Leonard Podolak remembers the first time he laid eyes on a real-live crankie.
A what? A crankie. It’s something Podolak — a veteran banjo player and the executive director of performance organization Home Routes / Chemin Chez Nous — had to see to believe.
He was at a folk conference in Kansas City when an old-timey, traditional folk duo called Anna and Elizabeth took the stage. As they sang in perfect harmony, one stood behind a peculiar box, with wooden spindles at the top, spanned by a piece of woven fabric that seemed to go on forever.
As they sang, they told a story with their lyrics, all while telling the same story in a different way on the fabric, decorated with images and landscapes that not only echoed the words, but enhanced them as it rolled on and as the singer turned the crank.
Podolak’s mind was blown. As a musician who’d toured since the age of 19, it wasn’t too often he saw something that totally caught him by surprise.
"The vibe that it created was phenomenal," recalls Podolak, formerly of folk-fusion band Duhks and the son of Winnipeg Folk Festival founders Mitch Podolak and Ava Kobrinsky, who were also instrumental in starting Home Routes, the West End Cultural Centre and the Children’s Festival.
So Podolak got a little bit obsessed with "crankies," which he soon realized were an old form of storytelling that didn’t go out of style at all.
The next year, he helped spearhead the Winnipeg Crankie Festival, a collaboration of Home Routes and the Crescent Fort Rouge United Church. The fourth edition will take place this weekend.
What modern enthusiasts call crankies were once known as moving panoramas, an artform originating in Europe in the 17th or 18th century, according to the Crankie Factory, a website curated by Podolak’s friend Sue Truman, a fiddler and crankie artist from Seattle.
Moving panorama shows were precursors to modern media: a moving picture in literal terms that foretold the feature film and the music video. By the mid-19th century, hundreds of travelling shows crisscrossed the U.S., U.K. and Europe, with the year 1850 — when crankies were at their peak in popularity — referred to as the panoramania era, according to Illusions in Motion by Erkki Huhtamo and the website Panoramaonview.org.
This year’s festival kicks off today, and Podolak says it will offer the widest range of programming yet — from workshops to performances.
Tonight in a 7 p.m. showcase at the West End Cultural Centre called Crankie and the Blues, an all-star slate of performers will take the stage with wholly original crankies: Burnstick, singer-visual artist Debra Lyn Neufeld, Big Dave McLean, Romi Mayes and Al Simmons, no stranger to invention.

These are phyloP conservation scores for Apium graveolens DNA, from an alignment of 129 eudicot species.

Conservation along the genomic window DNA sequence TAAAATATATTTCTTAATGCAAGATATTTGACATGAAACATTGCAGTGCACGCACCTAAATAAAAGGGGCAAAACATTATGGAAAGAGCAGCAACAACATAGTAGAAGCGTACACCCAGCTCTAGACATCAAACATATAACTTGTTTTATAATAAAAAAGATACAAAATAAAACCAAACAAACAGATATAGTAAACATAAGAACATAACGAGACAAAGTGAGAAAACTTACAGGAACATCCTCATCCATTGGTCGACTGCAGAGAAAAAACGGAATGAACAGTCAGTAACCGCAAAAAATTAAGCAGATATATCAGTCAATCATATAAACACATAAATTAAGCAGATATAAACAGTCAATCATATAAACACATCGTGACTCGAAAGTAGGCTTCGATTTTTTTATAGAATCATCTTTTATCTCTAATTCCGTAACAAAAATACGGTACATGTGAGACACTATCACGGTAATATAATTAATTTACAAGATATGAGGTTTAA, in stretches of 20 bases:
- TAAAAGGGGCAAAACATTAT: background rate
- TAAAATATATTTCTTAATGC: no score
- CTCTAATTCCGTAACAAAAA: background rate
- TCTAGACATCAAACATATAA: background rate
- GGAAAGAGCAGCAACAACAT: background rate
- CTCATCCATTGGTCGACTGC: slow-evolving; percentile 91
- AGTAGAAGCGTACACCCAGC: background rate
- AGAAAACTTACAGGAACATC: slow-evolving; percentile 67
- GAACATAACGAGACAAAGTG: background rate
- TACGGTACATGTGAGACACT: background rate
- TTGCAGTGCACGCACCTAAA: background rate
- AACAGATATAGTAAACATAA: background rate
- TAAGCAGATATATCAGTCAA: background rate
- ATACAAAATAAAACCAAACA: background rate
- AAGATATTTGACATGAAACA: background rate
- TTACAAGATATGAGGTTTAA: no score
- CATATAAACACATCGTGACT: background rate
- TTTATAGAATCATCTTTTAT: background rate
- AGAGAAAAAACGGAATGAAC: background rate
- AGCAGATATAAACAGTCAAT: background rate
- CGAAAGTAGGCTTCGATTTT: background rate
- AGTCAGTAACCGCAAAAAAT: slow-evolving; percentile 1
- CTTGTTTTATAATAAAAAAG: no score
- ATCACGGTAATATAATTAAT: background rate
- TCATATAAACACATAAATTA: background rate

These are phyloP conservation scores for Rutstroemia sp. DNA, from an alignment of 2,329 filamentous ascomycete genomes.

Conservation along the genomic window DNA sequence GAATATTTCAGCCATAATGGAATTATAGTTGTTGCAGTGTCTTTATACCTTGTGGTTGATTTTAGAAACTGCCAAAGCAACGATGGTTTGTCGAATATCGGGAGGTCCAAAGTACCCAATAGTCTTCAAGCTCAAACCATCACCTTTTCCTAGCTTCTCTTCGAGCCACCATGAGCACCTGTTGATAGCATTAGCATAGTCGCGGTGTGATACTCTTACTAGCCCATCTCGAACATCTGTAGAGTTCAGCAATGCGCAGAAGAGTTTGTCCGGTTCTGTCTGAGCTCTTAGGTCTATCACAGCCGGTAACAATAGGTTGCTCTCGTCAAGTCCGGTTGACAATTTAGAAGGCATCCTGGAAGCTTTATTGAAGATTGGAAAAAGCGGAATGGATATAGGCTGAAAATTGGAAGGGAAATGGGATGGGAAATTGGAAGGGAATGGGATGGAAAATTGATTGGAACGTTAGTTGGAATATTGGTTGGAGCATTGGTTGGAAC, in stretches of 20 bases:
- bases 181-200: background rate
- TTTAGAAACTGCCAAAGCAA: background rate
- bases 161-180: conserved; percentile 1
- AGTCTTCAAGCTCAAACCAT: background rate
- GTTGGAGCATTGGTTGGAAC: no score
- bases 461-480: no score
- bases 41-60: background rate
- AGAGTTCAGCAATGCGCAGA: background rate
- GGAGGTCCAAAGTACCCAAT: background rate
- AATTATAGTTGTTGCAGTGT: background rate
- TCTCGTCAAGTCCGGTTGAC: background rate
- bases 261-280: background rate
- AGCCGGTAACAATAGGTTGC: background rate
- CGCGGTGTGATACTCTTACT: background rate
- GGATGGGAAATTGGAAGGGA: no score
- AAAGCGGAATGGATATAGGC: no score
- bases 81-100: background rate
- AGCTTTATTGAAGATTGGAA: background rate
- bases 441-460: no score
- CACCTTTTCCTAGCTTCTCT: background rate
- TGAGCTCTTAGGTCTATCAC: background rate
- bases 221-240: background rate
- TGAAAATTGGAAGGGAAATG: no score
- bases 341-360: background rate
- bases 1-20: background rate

At the same time, the Mariachi Ghost is headlining a Day of the Dead crankie show at the Crescent Fort Rouge United Church, with Boogat and magician Brian Glow adding to the aura. The Mariachi Ghost performance will be livestreamed to a venue in Toronto, while Boogat’s performance in Toronto will be streamed in Winnipeg. Podolak calls it a multi-billed, multi-venue hybrid performance.Saturday night at 7, the church will host Prairie Panorama, the most ambitious undertaking in the festival’s history. The project is a creative collaboration, featuring five concerts in rural Manitoba communities with original work from local visual artists to illustrate and write original songs. Emerging artists from Flin Flon, Killarney, St. Boniface, Clearwater and Gimli were paired with mentors for the project.
The crankies were revealed in those communities, and will get another turn in the spotlight at the festival, on the main stage, which has been dubbed the Cranktuary. (For more information on performers, visit wfp.to/panorama.) The performances will also be shown on a "Crankotron" at the venue.
"You’ll have to see it to believe it," Podolak says.
Sunday afternoon at 3 p.m., Scott Nolan and Glenn Buhr will perform their "Suburb Beautiful" show, featuring Paul Balcain, Gilles Fournier and Joanna Miller on saxophone, bass and drums, respectively.
"It’s a great little festival that celebrates Manitoba art," said Nolan, who’s been involved since the start. "At that first festival, a lot of the (original) folk festival people were there, and they talked about how much it felt like those first ones."
Tickets cost $20 to $35. While $35 is the recommended price, they are available on a sliding scale to make it affordable for as many as possible.
Podolak hopes that those who attend, especially first-timers, get their minds blown, just as his was the first time he saw a crankie.
He’s been in awe every time since.
Advance tickets and all festival information are available at crankiefestival.com.
Ben Waldman covers a little bit of everything for the Free Press.